And like with the other top index funds on this list, VXUS stands out for charging extremely little in fees for this extra-wide international footprint.
6. Best Total Stock Market Index Fund: Vanguard Total World Stock ETF
— Type: Exchange-traded fund (ETF)
— Assets under management: $32.1 billion
— Expense ratio: 0.07%, or $7 per year on every $10,000 invested
— Dividend yield: 2.1%
What if you want an index fund that does it all—small and large sized companies, growth and value stocks, and U.S. as well as international markets? Well, you can get that via a few funds, but our favorite is the Vanguard Total World Stock ETF (VT).
The mammoth portfolio is tied to the FTSE Global All Cap Index, a total stock market index that holds more than 9,600 different companies across both well-established and still-developing markets. About 60% of that exposure comes from U.S.-based companies, but you’ll also hold stocks from developed economies like Germany and Japan as well as emerging markets like China and India.
If you’re a long-term investor looking for the best index funds, but you value simplicity above all, then consider this one-stop shop that offers truly diversified exposure across the entirety of global stocks. Your returns in VT might not be as dramatic as more tactical investments in individual stocks, sectors, or countries. But this low-cost index fund offers the kind of holistic approach that many beginner investors are looking for.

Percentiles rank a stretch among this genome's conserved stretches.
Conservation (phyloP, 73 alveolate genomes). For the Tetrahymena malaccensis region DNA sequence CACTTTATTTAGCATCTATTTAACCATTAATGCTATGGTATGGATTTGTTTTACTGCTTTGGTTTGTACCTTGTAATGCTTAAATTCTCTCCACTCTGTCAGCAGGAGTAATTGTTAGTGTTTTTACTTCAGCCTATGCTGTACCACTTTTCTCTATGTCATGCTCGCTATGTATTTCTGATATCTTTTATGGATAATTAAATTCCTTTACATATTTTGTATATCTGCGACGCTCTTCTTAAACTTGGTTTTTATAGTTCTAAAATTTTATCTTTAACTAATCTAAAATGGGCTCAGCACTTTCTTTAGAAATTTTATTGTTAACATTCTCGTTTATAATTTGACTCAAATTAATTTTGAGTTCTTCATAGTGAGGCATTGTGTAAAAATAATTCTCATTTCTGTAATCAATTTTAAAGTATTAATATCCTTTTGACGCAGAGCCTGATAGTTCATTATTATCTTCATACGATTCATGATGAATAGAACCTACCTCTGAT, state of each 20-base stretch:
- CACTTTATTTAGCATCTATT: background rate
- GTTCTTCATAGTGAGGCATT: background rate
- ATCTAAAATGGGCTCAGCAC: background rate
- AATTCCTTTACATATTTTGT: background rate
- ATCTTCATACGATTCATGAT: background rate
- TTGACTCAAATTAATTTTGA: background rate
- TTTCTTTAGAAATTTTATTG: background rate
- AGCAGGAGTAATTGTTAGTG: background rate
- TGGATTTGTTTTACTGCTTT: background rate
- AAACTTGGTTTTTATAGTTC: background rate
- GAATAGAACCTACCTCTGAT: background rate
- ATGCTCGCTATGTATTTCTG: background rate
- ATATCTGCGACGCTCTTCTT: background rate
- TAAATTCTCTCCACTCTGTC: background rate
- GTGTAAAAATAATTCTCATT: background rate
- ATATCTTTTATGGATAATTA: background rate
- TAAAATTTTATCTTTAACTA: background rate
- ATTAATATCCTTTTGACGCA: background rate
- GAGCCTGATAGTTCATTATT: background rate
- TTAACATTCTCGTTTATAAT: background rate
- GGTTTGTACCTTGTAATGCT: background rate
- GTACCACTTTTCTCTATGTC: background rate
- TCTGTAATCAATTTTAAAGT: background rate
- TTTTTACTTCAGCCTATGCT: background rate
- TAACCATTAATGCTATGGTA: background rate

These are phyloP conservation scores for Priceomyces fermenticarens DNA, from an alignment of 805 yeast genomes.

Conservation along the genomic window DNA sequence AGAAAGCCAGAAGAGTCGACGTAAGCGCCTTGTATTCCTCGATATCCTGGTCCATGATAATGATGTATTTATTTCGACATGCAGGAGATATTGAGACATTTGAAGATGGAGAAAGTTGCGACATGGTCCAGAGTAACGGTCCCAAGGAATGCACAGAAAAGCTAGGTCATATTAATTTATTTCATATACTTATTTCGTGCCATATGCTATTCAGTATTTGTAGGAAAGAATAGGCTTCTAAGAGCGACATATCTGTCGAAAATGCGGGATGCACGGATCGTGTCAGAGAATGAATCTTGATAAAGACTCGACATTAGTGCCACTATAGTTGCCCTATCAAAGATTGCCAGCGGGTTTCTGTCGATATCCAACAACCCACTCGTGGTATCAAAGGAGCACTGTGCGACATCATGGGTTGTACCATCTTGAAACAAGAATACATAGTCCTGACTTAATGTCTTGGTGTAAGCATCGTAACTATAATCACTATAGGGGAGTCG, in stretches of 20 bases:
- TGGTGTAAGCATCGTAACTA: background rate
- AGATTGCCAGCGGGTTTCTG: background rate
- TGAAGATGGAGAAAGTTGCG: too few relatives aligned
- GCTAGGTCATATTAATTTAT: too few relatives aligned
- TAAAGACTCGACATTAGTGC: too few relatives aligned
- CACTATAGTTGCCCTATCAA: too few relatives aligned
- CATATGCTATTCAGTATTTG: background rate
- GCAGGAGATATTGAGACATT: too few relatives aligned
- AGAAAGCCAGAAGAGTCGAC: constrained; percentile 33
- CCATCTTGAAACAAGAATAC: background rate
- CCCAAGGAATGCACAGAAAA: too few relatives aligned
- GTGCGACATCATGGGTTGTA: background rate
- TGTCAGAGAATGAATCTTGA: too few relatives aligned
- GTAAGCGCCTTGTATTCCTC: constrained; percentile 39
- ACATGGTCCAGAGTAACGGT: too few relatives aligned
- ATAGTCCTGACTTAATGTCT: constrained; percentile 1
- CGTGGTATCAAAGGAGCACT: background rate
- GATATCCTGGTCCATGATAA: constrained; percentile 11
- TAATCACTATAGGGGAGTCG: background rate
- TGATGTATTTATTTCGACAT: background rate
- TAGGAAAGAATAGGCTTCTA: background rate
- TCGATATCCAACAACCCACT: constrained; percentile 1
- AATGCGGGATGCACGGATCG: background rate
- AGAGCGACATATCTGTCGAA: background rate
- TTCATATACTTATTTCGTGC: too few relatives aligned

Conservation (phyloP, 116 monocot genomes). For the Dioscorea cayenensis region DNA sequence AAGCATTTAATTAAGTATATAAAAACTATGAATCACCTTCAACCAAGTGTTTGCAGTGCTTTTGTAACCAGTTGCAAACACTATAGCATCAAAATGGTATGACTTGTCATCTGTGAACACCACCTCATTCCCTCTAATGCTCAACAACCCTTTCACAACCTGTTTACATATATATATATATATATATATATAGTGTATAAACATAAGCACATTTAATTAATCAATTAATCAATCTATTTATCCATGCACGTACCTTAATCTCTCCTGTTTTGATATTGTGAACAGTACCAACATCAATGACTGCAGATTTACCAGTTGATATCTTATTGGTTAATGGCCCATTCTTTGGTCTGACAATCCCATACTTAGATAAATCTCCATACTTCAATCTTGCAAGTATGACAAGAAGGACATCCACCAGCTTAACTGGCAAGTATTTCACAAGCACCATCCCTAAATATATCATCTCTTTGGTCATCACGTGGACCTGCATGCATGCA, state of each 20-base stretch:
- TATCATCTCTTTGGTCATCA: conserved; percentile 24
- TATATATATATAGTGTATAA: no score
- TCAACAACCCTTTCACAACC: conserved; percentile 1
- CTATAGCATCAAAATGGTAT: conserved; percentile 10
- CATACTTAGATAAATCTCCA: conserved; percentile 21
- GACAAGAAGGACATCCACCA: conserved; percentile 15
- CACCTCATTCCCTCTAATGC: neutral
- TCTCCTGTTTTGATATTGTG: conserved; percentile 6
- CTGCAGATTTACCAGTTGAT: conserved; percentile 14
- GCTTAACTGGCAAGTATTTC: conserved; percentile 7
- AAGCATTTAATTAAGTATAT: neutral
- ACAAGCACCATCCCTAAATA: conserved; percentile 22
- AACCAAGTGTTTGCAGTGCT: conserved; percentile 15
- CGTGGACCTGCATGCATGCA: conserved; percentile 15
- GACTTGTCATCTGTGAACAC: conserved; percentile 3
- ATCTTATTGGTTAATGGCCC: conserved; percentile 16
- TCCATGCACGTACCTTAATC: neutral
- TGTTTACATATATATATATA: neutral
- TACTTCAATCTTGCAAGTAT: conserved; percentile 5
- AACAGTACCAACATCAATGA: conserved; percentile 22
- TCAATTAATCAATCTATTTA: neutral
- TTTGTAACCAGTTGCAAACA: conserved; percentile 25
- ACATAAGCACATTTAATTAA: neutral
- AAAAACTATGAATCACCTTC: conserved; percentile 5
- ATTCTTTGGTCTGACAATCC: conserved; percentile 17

7. Best Bond Index Fund: Vanguard Total Bond Market Index Fund Admiral Shares
— Type: Mutual fund
— Assets under management: $98.9 billion
— Expense ratio: 0.05%, or $5 per year for every $10,000 invested
— SEC yield: 4.3%*
While most of the other index funds on this list are ETFs, this bond mutual fund from Vanguard is cheap, diversified, and just as effective as its exchange-traded competitors.
If you’re new to the subject: Bonds are a way for governments, companies, and other entities to raise money. You buy a bond from the U.S. government, and they agree to pay you back (with interest) by a certain date. That interest rate is delivered in a fixed “coupon payment,” usually made every six months.
Of course, it can be difficult to invest in individual bonds, and extremely difficult to research and hold a variety of them. But even newbie investors can get broad exposure via funds such as the Vanguard Total Bond Market Index Fund Admiral Shares (VBTLX), which holds nearly 18,000 different bonds. Importantly, these bonds are what are considered “investment-grade,” meaning bond raters believe each holding meets a certain quality standard, and that it’s very likely investors will receive their full investment back. In fact, more than 70% of VBTLX’s holdings are graded AA and above from bond rating agencies, which is pretty close to bulletproof when it comes to credit ratings. Current lenders include the U.S. Treasury, giant corporations such as Johnson & Johnson (JNJ), and other similar entities with deep pockets and a high likelihood of repayment.